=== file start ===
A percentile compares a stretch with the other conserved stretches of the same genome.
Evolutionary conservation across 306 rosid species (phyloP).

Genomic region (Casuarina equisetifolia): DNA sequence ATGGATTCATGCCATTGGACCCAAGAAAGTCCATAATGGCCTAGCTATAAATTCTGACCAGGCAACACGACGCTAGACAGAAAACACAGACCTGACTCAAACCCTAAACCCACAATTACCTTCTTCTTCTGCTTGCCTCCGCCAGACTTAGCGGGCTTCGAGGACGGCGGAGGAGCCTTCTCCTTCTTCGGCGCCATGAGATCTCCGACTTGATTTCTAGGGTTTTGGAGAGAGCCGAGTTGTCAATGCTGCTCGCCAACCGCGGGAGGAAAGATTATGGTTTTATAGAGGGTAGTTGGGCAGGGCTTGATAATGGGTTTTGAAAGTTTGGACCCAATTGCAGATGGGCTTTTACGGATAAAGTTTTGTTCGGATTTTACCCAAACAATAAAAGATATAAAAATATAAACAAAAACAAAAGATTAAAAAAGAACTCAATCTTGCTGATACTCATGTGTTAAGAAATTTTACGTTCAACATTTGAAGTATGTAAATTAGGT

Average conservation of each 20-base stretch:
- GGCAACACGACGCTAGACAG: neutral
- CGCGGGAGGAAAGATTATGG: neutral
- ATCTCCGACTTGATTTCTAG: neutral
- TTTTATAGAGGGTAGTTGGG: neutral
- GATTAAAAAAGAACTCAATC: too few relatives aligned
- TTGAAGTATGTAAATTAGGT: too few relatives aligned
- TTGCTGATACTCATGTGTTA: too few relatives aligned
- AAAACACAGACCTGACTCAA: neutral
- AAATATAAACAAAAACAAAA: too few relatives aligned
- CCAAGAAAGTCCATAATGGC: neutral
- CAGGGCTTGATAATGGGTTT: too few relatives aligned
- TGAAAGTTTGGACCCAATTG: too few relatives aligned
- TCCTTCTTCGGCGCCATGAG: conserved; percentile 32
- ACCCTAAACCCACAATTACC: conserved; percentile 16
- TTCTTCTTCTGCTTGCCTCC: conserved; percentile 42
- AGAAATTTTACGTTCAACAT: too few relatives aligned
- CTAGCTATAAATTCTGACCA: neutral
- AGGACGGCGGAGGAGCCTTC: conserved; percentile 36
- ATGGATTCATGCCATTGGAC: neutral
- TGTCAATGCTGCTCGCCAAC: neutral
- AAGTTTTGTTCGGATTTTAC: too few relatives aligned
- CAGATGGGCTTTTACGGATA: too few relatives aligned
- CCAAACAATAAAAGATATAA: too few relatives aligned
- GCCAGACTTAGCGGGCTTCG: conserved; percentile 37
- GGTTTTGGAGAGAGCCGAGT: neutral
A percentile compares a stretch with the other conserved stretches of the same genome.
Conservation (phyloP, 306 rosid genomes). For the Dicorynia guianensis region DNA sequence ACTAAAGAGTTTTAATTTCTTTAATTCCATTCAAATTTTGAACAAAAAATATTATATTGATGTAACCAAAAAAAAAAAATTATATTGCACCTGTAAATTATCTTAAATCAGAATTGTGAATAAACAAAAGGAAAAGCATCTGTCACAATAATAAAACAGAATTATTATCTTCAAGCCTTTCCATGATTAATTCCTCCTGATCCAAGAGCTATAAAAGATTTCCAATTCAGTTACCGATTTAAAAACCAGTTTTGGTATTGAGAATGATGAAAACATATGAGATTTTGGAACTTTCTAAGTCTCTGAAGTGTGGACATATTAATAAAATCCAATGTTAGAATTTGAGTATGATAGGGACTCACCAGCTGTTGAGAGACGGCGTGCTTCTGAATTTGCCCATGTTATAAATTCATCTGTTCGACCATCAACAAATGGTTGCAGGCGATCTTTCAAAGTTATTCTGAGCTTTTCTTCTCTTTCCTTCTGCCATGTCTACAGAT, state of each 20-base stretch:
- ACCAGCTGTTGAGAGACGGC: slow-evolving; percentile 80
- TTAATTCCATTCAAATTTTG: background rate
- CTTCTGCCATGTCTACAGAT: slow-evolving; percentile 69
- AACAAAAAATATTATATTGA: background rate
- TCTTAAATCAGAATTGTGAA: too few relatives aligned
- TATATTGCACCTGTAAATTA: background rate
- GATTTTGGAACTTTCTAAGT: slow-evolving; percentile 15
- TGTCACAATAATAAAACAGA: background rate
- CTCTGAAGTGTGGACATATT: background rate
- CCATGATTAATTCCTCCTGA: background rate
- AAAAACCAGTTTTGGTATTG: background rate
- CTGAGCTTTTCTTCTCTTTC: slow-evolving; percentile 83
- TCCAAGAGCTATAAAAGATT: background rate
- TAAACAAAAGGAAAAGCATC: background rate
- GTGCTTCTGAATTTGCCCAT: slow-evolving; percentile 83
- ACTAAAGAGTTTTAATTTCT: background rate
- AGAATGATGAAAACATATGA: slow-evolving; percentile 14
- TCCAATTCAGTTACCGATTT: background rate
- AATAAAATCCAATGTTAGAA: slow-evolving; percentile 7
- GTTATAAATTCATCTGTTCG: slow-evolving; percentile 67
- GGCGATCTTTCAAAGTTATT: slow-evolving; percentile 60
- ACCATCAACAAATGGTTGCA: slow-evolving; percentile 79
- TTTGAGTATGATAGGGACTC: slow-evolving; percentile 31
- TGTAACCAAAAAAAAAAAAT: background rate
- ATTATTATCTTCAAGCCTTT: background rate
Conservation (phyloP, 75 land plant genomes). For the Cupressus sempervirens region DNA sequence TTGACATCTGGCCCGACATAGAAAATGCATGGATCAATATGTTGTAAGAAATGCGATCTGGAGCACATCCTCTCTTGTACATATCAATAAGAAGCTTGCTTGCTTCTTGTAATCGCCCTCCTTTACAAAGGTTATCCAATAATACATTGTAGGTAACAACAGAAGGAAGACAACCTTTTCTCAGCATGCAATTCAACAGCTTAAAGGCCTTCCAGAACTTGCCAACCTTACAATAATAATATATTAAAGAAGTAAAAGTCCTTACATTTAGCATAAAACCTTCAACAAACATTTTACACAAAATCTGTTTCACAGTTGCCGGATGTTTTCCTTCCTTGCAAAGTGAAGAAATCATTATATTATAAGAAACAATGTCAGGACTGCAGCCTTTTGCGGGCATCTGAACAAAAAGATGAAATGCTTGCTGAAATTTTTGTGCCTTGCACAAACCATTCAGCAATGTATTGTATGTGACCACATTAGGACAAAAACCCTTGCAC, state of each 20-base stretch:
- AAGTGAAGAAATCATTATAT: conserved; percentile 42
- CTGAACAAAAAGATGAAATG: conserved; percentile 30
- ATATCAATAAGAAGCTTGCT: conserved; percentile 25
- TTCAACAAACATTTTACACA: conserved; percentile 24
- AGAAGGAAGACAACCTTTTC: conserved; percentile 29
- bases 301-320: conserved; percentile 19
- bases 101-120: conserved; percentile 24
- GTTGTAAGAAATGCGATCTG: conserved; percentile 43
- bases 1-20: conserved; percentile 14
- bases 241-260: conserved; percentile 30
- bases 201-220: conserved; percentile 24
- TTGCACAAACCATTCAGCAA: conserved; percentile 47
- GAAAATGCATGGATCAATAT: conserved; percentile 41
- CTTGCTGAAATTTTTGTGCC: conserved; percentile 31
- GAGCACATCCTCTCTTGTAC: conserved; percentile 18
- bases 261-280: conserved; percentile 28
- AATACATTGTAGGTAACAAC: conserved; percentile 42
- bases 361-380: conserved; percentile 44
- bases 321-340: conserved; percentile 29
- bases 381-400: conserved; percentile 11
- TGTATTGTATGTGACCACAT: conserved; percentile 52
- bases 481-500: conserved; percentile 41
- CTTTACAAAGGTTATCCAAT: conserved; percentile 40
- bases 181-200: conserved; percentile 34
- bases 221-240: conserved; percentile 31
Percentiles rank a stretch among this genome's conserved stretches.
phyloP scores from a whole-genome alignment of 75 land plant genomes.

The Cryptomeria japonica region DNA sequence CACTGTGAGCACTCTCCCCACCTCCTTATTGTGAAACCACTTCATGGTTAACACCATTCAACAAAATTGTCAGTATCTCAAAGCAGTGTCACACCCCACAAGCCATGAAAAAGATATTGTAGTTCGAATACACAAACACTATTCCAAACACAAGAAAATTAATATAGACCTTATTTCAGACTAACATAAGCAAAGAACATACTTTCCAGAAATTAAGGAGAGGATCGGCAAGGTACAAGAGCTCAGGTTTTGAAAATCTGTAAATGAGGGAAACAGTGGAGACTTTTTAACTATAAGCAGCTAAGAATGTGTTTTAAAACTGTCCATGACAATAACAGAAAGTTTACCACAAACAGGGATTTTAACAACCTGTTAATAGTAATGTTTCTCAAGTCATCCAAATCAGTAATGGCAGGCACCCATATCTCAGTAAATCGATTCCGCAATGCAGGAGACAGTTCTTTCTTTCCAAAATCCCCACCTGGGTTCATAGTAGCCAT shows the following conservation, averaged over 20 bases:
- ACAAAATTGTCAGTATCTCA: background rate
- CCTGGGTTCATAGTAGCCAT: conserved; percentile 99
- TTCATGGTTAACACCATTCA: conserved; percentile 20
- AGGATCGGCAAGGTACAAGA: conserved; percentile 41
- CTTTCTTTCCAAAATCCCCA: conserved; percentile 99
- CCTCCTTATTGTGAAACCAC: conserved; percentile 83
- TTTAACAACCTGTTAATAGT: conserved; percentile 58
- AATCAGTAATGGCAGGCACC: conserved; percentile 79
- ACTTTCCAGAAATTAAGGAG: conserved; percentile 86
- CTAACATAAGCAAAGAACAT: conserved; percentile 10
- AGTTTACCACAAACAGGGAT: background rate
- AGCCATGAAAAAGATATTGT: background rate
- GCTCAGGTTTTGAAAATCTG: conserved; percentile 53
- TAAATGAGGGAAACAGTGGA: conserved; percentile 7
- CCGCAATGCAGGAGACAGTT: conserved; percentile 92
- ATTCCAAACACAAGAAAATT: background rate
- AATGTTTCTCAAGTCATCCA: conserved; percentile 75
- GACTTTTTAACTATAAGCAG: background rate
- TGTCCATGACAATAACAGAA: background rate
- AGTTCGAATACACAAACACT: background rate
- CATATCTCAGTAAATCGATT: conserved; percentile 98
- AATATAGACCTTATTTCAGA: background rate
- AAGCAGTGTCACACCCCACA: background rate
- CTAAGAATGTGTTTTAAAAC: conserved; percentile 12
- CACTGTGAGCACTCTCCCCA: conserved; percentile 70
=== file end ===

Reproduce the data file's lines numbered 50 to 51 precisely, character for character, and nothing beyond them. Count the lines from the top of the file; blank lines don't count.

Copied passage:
- AATAAAATCCAATGTTAGAA: slow-evolving; percentile 7
- GTTATAAATTCATCTGTTCG: slow-evolving; percentile 67